- Several bottlenecks have continued to hinder the growth of tourism in East Africa, delegates to the First East African Investment Conference in Rwanda were told.
Despite boasting some of the world's leading tourists attractions, tourism in the region has not been moving fast. The Executive Director of Tanzania Investment Centre Emmanuel ole Naiko even heightened the fears when he said East Africa "has a long way to go to compete with other regions in attracting tourists."
He said the region's tourism industry is still dogged by poor service provisions, prohibitive costs of doing business, immigration barriers and poor infrastructure.
"The region is well known for several wildlife attractions, mountain climbing and beaches, but the quality of services to tourists is not yet up to the required standard," he said, revealing that many reputable international firms keen on investing in the region's tourist industry.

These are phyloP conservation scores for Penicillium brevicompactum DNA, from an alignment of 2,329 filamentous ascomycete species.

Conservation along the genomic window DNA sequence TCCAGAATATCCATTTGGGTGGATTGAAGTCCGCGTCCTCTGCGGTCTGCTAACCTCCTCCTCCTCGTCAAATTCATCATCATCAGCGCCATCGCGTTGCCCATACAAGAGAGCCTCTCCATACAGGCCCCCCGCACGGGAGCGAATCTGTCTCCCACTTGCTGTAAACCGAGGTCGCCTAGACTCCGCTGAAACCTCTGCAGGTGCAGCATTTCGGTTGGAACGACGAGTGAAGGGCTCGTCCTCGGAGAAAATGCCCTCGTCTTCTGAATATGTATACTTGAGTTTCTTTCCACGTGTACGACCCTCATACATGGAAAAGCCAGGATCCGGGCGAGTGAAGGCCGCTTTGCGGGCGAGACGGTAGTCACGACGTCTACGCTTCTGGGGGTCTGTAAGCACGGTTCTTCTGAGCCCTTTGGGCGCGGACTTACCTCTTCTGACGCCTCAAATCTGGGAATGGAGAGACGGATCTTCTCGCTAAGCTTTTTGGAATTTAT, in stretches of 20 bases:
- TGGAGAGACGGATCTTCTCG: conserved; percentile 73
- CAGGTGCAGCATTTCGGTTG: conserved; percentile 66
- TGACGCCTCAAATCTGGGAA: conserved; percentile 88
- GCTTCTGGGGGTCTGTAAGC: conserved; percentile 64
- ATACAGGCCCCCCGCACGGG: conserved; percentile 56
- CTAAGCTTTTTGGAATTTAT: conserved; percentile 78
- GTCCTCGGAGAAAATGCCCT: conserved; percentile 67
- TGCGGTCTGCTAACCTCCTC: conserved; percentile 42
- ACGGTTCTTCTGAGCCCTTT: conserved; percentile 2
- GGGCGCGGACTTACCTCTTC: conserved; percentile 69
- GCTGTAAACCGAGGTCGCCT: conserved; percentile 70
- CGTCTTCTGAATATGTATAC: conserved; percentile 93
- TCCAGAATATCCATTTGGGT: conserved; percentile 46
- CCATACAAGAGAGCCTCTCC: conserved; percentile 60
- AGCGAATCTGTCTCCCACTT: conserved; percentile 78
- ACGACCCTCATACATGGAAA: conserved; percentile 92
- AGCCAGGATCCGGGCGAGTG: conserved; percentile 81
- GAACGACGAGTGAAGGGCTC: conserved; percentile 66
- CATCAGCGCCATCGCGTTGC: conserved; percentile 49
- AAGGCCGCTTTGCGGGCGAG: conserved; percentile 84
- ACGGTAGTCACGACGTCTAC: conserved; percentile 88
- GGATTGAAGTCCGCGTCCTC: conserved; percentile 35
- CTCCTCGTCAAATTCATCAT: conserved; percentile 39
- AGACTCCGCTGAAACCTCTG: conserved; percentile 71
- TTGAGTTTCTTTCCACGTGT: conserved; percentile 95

"But some of them have abandoned their plans because the cost of doing business in East Africa still remains high," he said.
An earlier Work Bank survey also cited East Africa's high cost of business compounded by major barriers that scare off potential investors. The lack of free movement of the East African Community member states' citizens and goods has also taken its negative toll on regional trade. Citizens of the five EAC member states - Kenya, Uganda, Tanzania, Rwanda and Burundi - require a visa to enter member states.
Mr Naiko said the poor infrastructure and "general poor state of most roads" also hinder growth in the region's tourism sector.
A total of 3,310,065 tourists visited the East Africa last year. Kenya, the region's biggest economy got 2,001,0034, Tanzania 719,031, 550,000 while Rwanda recorded 40,000. The country with a fast growing economy whose main tourist attractions include the mountain gorillas in the Virunga Hills, recorded 26,000 visits in 2004.
Tourism in Burundi is also picking up significantly, though statistics on last year's tourists arrivals are yet to be made public. The country recorded 133,000 and 148,000 in 2004 and 2005, respectively.
While Tanzania targets to hit a million tourists arrivals in 2010, Rwanda is adjusting itself to record 50,000 tourists in 2008. If Tanzania's target succeeds, the industry would add an extra US $1.7 billion in 2010.
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